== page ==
The content for this pitch would be very similar to an investor pitch, but you would need to change one or two things when you are pitching a non-profit or social impact start-up. You want to highlight the kind of impact you want to have: How many people will it impact? How will it positively impact them in a tangible way? If you can translate this to currency the better. For example, an edtech start-up will show the increased dollars of earning potential in the lifetime of their students. A health-tech start-up will show the dollars of taxpayer money saved on public health or the dollars saved by having another healthy person potentially being economically active. You can be creative but show the benefit of running this non-profit company/social enterprise.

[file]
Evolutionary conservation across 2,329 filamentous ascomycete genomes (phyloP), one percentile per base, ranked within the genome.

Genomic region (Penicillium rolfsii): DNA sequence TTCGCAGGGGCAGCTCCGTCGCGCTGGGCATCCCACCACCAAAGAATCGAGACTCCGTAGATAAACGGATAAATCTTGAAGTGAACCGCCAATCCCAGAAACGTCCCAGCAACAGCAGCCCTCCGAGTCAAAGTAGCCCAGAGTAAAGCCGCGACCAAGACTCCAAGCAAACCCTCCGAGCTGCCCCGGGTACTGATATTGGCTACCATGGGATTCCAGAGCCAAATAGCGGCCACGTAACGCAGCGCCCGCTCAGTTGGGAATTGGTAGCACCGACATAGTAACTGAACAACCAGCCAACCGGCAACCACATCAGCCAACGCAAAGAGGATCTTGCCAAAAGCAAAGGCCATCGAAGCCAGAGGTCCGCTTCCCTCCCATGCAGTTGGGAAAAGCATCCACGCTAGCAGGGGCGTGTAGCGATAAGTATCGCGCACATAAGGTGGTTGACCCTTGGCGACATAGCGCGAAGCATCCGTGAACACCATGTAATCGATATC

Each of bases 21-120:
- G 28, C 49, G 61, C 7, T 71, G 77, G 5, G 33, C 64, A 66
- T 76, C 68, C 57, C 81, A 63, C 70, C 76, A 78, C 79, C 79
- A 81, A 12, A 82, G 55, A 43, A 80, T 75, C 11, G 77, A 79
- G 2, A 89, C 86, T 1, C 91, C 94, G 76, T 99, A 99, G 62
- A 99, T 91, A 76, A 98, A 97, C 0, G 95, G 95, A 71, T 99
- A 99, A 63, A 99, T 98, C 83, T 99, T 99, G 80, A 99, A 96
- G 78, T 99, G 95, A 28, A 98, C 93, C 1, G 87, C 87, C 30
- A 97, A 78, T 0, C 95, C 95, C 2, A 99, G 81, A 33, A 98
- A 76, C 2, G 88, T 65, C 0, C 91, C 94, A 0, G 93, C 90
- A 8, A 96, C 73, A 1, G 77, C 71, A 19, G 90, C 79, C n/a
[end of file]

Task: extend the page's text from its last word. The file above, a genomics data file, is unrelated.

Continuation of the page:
Another aspect to remember when pitching your social enterprise to investors, is to show that your business will be sustainable, i.e., how will you be making money? What are your operational costs? What profit will be left behind?
So, show what impact you will have and how to remain sustainable.

How can someone generate statistics for a field/product that one does not have? (Asking from Malawi where online information is limited)